Addressing New Challenges in Polymer Analysis Using Field-Flow Fractionation and MALDI-MS

Addressing New Challenges in Polymer Analysis Using
Field-Flow Fractionation and MALDI-MS
S. Kim R. Williams
Colorado School of Mines, Department of Chemistry and Geochemistry, Golden, CO 80401
Thermal field-flow fractionation (FFF) is used to reduce complex polymer mixtures into the more
homogeneous fractions essential for accurate characterization by multiangle light scattering (MALS) and MALDI TOF
mass spectrometry. Thermal FFF retention times are sensitive to polymer molecular weight, composition, and
microstructure and the open channel design makes this technique ideal for analyzing microgels-containing polymer
systems. Studies are underway to gain a deeper understanding of the thermal FFF separation mechanism which will
then allow prediction of analysis conditions from a more fundamental perspective. This presentation will focus on
studies that provide further insight into the thermal FFF separation mechanism; the use of thermal FFF to separate high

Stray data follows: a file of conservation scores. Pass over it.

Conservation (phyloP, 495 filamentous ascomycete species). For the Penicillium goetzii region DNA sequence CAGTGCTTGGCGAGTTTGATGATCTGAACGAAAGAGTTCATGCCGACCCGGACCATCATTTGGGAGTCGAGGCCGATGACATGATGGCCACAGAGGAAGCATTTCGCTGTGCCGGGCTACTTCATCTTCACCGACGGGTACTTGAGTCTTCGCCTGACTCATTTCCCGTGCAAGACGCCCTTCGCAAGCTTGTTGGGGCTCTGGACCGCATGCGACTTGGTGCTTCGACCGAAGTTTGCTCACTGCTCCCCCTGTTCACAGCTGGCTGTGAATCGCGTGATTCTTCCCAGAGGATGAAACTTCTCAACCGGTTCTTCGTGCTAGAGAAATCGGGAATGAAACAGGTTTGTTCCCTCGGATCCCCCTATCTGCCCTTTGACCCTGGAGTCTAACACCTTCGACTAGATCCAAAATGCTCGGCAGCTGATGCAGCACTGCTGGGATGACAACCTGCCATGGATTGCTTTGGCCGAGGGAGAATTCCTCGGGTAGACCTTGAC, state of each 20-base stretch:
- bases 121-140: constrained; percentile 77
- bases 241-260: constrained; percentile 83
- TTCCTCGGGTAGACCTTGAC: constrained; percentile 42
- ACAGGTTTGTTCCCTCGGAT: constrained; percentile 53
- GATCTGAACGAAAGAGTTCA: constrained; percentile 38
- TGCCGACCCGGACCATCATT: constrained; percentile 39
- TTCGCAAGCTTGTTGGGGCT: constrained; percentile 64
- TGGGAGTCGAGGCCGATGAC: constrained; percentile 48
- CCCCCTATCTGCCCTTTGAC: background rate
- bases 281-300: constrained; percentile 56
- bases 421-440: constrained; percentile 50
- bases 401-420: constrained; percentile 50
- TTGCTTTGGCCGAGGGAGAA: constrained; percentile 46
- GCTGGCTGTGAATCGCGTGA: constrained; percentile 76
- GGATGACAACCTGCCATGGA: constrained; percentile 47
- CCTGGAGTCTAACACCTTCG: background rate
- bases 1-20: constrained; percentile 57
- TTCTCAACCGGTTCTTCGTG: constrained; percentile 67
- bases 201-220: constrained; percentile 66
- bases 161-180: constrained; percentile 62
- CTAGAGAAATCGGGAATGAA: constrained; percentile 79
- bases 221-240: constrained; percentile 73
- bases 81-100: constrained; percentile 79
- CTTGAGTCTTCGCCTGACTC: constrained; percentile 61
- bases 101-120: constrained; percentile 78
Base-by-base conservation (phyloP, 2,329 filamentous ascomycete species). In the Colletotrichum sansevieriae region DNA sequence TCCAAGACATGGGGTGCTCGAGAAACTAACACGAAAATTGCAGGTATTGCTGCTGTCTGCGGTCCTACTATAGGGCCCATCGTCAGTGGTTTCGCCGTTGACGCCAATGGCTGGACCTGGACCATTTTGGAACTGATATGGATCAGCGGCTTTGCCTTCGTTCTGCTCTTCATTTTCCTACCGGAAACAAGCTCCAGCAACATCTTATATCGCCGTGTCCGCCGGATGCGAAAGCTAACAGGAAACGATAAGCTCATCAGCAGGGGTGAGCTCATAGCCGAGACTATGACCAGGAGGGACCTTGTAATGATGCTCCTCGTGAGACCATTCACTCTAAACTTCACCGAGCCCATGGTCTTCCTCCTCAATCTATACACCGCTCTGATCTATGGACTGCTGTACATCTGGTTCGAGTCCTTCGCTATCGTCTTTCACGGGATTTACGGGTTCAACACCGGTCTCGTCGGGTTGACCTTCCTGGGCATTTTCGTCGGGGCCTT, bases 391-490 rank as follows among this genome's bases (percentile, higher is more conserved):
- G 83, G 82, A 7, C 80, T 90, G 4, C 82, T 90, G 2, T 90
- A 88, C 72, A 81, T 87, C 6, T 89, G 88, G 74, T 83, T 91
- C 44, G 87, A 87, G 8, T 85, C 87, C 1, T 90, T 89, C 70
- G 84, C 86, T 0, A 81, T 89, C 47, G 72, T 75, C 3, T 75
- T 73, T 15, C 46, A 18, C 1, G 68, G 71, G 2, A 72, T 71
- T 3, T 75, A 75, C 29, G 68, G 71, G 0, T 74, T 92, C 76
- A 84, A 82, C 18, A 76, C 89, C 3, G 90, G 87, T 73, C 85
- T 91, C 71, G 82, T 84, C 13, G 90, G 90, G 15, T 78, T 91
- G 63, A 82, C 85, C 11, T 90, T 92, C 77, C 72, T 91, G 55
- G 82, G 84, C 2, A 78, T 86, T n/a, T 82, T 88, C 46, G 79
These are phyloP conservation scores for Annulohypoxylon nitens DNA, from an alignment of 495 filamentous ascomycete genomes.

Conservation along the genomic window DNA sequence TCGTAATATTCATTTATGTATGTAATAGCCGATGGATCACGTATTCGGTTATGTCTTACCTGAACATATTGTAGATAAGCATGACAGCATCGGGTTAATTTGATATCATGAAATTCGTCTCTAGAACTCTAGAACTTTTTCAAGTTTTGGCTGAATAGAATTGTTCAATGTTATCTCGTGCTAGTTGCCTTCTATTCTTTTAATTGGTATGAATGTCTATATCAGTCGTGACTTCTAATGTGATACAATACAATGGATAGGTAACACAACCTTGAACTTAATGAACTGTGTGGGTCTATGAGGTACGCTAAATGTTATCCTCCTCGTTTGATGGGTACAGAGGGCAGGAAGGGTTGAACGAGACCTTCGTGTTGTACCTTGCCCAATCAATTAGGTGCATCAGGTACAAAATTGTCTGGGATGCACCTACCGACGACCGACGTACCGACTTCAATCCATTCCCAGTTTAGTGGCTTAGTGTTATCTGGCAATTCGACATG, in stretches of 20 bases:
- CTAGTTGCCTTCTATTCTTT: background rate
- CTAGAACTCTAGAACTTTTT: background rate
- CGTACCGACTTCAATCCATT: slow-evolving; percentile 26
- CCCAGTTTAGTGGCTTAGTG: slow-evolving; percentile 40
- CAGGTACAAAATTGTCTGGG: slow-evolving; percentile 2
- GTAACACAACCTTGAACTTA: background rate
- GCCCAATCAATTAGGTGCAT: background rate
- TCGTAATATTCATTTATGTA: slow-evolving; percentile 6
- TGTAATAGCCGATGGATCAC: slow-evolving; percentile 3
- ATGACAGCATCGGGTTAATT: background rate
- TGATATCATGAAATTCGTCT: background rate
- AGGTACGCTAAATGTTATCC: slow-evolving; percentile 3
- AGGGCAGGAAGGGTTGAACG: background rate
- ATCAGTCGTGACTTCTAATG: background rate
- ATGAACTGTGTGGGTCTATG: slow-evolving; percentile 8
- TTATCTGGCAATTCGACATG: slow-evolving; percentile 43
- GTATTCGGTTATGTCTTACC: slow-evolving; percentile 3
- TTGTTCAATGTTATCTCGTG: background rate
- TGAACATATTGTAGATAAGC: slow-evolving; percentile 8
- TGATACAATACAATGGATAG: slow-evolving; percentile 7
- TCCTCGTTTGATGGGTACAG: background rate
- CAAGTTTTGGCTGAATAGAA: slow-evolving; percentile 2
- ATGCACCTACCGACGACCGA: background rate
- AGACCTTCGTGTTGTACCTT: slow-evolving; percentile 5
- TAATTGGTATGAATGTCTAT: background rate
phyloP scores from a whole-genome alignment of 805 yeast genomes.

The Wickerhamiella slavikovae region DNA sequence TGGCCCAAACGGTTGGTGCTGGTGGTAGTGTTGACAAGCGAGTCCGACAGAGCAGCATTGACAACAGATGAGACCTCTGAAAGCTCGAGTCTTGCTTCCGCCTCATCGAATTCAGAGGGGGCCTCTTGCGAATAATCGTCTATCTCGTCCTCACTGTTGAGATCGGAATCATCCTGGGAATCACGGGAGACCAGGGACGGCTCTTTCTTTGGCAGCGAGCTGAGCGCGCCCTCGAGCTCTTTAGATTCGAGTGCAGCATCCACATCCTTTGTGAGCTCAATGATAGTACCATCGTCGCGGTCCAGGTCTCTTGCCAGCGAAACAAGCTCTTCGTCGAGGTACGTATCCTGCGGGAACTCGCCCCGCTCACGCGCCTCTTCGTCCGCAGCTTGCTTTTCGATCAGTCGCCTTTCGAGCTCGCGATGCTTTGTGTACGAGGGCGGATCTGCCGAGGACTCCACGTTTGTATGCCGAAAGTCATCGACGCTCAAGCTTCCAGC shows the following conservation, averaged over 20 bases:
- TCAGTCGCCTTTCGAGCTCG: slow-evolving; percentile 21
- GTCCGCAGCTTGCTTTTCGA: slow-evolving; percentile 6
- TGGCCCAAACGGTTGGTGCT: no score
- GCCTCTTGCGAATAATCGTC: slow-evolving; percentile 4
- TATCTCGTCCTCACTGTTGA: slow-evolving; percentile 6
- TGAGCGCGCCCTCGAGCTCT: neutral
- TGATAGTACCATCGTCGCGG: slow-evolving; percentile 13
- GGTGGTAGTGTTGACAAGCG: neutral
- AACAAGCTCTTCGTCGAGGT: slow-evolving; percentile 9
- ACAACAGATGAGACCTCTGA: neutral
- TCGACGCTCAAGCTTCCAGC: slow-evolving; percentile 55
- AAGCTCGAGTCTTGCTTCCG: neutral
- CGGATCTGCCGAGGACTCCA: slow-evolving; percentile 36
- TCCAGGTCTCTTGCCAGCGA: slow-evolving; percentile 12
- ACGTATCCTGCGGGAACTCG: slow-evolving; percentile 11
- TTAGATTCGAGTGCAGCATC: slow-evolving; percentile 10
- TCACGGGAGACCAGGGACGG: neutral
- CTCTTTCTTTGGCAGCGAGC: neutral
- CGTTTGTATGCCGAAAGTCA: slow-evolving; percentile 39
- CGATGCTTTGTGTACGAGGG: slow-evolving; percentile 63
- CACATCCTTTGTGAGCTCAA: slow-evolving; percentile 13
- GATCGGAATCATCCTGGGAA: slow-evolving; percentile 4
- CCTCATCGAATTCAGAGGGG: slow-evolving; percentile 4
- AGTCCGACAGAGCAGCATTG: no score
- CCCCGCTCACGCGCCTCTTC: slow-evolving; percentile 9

molecular weight polymers, microgels, and polymers of different chemical compositions and microstructures; and the
coupling of thermal FFF and MALDI-TOF mass spectrometry.
Analytical techniques are continuously
challenged by the advent of new materials designed to
achieve enhanced properties and performance. In the
field of polymer separations, size exclusion
chromatography (SEC) is the most commonly used
method with capabilities of separating by size and
yielding molecular weight (MW) information.
However, SEC’s range of applicability is limited by the
pore size of the packing material and to a certain
extent, the existence of the packing material itself.
Each SEC column has an optimum MW range and
samples are often prefiltered to remove large
components that may block the column.
Field-flow fractionation (FFF) is a family of
separation and characterization techniques with